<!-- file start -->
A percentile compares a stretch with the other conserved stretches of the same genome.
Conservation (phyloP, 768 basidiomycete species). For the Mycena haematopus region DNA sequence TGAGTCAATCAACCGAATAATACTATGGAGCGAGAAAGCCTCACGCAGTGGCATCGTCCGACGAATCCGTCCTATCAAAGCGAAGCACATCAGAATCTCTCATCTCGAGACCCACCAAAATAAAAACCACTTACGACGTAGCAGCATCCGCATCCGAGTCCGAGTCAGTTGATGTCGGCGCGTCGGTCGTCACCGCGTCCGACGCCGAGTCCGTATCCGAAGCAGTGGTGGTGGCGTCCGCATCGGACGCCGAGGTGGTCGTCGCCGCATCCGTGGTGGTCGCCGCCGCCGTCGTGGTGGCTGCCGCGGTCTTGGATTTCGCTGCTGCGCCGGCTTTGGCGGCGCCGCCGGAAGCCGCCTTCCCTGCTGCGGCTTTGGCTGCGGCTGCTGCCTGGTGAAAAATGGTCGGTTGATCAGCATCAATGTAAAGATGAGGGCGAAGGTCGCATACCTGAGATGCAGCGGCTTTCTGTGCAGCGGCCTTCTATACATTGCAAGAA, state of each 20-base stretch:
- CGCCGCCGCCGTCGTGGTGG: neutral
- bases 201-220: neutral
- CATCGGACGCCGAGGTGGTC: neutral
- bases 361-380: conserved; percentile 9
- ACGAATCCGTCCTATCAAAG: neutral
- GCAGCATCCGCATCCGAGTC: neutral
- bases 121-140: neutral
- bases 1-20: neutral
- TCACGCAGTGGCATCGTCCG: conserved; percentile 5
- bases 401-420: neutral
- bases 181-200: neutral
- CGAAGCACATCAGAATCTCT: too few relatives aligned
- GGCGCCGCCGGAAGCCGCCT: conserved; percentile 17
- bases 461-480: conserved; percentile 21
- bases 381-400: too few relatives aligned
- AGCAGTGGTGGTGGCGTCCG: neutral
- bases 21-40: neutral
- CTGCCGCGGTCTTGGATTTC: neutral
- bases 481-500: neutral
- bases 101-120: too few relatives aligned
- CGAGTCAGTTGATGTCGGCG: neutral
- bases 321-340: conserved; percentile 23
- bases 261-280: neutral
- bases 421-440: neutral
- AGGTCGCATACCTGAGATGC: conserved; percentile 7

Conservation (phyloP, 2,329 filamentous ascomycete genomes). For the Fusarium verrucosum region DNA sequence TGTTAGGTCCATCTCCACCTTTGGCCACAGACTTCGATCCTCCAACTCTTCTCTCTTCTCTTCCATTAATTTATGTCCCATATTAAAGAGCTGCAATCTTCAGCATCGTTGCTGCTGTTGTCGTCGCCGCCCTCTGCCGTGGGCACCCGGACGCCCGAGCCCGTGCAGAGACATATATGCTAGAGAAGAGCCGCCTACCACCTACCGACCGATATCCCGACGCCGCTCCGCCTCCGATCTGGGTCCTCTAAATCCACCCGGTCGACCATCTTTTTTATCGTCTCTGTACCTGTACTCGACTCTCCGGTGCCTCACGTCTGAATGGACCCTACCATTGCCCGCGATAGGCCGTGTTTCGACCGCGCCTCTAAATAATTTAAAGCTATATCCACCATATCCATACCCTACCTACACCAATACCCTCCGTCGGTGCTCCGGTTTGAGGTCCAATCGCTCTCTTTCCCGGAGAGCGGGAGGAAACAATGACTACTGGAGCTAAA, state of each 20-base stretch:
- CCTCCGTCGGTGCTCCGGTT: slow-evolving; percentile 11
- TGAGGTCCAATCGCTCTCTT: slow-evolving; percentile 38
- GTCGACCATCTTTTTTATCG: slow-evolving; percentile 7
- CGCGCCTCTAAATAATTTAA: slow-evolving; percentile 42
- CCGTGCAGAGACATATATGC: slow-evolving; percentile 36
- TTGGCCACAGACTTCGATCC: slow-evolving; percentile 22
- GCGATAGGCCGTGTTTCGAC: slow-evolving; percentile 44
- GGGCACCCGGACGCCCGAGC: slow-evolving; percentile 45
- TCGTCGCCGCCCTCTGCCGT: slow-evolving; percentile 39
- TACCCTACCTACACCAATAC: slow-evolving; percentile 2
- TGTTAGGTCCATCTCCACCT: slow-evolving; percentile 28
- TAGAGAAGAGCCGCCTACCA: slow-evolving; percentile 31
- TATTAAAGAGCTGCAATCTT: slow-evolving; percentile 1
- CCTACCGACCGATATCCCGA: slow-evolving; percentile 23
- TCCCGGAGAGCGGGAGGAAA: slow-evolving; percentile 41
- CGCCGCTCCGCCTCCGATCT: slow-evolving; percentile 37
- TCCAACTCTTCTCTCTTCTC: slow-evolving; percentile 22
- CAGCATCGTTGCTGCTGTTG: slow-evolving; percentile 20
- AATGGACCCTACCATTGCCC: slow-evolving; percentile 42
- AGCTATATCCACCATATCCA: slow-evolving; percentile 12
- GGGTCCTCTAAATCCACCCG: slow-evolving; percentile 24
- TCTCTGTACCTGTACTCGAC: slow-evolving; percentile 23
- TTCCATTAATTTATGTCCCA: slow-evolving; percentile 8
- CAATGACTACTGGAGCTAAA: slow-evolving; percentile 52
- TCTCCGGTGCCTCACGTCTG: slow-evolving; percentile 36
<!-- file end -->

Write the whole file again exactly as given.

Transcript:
A percentile compares a stretch with the other conserved stretches of the same genome.
Conservation (phyloP, 768 basidiomycete species). For the Mycena haematopus region DNA sequence TGAGTCAATCAACCGAATAATACTATGGAGCGAGAAAGCCTCACGCAGTGGCATCGTCCGACGAATCCGTCCTATCAAAGCGAAGCACATCAGAATCTCTCATCTCGAGACCCACCAAAATAAAAACCACTTACGACGTAGCAGCATCCGCATCCGAGTCCGAGTCAGTTGATGTCGGCGCGTCGGTCGTCACCGCGTCCGACGCCGAGTCCGTATCCGAAGCAGTGGTGGTGGCGTCCGCATCGGACGCCGAGGTGGTCGTCGCCGCATCCGTGGTGGTCGCCGCCGCCGTCGTGGTGGCTGCCGCGGTCTTGGATTTCGCTGCTGCGCCGGCTTTGGCGGCGCCGCCGGAAGCCGCCTTCCCTGCTGCGGCTTTGGCTGCGGCTGCTGCCTGGTGAAAAATGGTCGGTTGATCAGCATCAATGTAAAGATGAGGGCGAAGGTCGCATACCTGAGATGCAGCGGCTTTCTGTGCAGCGGCCTTCTATACATTGCAAGAA, state of each 20-base stretch:
- CGCCGCCGCCGTCGTGGTGG: neutral
- bases 201-220: neutral
- CATCGGACGCCGAGGTGGTC: neutral
- bases 361-380: conserved; percentile 9
- ACGAATCCGTCCTATCAAAG: neutral
- GCAGCATCCGCATCCGAGTC: neutral
- bases 121-140: neutral
- bases 1-20: neutral
- TCACGCAGTGGCATCGTCCG: conserved; percentile 5
- bases 401-420: neutral
- bases 181-200: neutral
- CGAAGCACATCAGAATCTCT: too few relatives aligned
- GGCGCCGCCGGAAGCCGCCT: conserved; percentile 17
- bases 461-480: conserved; percentile 21
- bases 381-400: too few relatives aligned
- AGCAGTGGTGGTGGCGTCCG: neutral
- bases 21-40: neutral
- CTGCCGCGGTCTTGGATTTC: neutral
- bases 481-500: neutral
- bases 101-120: too few relatives aligned
- CGAGTCAGTTGATGTCGGCG: neutral
- bases 321-340: conserved; percentile 23
- bases 261-280: neutral
- bases 421-440: neutral
- AGGTCGCATACCTGAGATGC: conserved; percentile 7

Conservation (phyloP, 2,329 filamentous ascomycete genomes). For the Fusarium verrucosum region DNA sequence TGTTAGGTCCATCTCCACCTTTGGCCACAGACTTCGATCCTCCAACTCTTCTCTCTTCTCTTCCATTAATTTATGTCCCATATTAAAGAGCTGCAATCTTCAGCATCGTTGCTGCTGTTGTCGTCGCCGCCCTCTGCCGTGGGCACCCGGACGCCCGAGCCCGTGCAGAGACATATATGCTAGAGAAGAGCCGCCTACCACCTACCGACCGATATCCCGACGCCGCTCCGCCTCCGATCTGGGTCCTCTAAATCCACCCGGTCGACCATCTTTTTTATCGTCTCTGTACCTGTACTCGACTCTCCGGTGCCTCACGTCTGAATGGACCCTACCATTGCCCGCGATAGGCCGTGTTTCGACCGCGCCTCTAAATAATTTAAAGCTATATCCACCATATCCATACCCTACCTACACCAATACCCTCCGTCGGTGCTCCGGTTTGAGGTCCAATCGCTCTCTTTCCCGGAGAGCGGGAGGAAACAATGACTACTGGAGCTAAA, state of each 20-base stretch:
- CCTCCGTCGGTGCTCCGGTT: slow-evolving; percentile 11
- TGAGGTCCAATCGCTCTCTT: slow-evolving; percentile 38
- GTCGACCATCTTTTTTATCG: slow-evolving; percentile 7
- CGCGCCTCTAAATAATTTAA: slow-evolving; percentile 42
- CCGTGCAGAGACATATATGC: slow-evolving; percentile 36
- TTGGCCACAGACTTCGATCC: slow-evolving; percentile 22
- GCGATAGGCCGTGTTTCGAC: slow-evolving; percentile 44
- GGGCACCCGGACGCCCGAGC: slow-evolving; percentile 45
- TCGTCGCCGCCCTCTGCCGT: slow-evolving; percentile 39
- TACCCTACCTACACCAATAC: slow-evolving; percentile 2
- TGTTAGGTCCATCTCCACCT: slow-evolving; percentile 28
- TAGAGAAGAGCCGCCTACCA: slow-evolving; percentile 31
- TATTAAAGAGCTGCAATCTT: slow-evolving; percentile 1
- CCTACCGACCGATATCCCGA: slow-evolving; percentile 23
- TCCCGGAGAGCGGGAGGAAA: slow-evolving; percentile 41
- CGCCGCTCCGCCTCCGATCT: slow-evolving; percentile 37
- TCCAACTCTTCTCTCTTCTC: slow-evolving; percentile 22
- CAGCATCGTTGCTGCTGTTG: slow-evolving; percentile 20
- AATGGACCCTACCATTGCCC: slow-evolving; percentile 42
- AGCTATATCCACCATATCCA: slow-evolving; percentile 12
- GGGTCCTCTAAATCCACCCG: slow-evolving; percentile 24
- TCTCTGTACCTGTACTCGAC: slow-evolving; percentile 23
- TTCCATTAATTTATGTCCCA: slow-evolving; percentile 8
- CAATGACTACTGGAGCTAAA: slow-evolving; percentile 52
- TCTCCGGTGCCTCACGTCTG: slow-evolving; percentile 36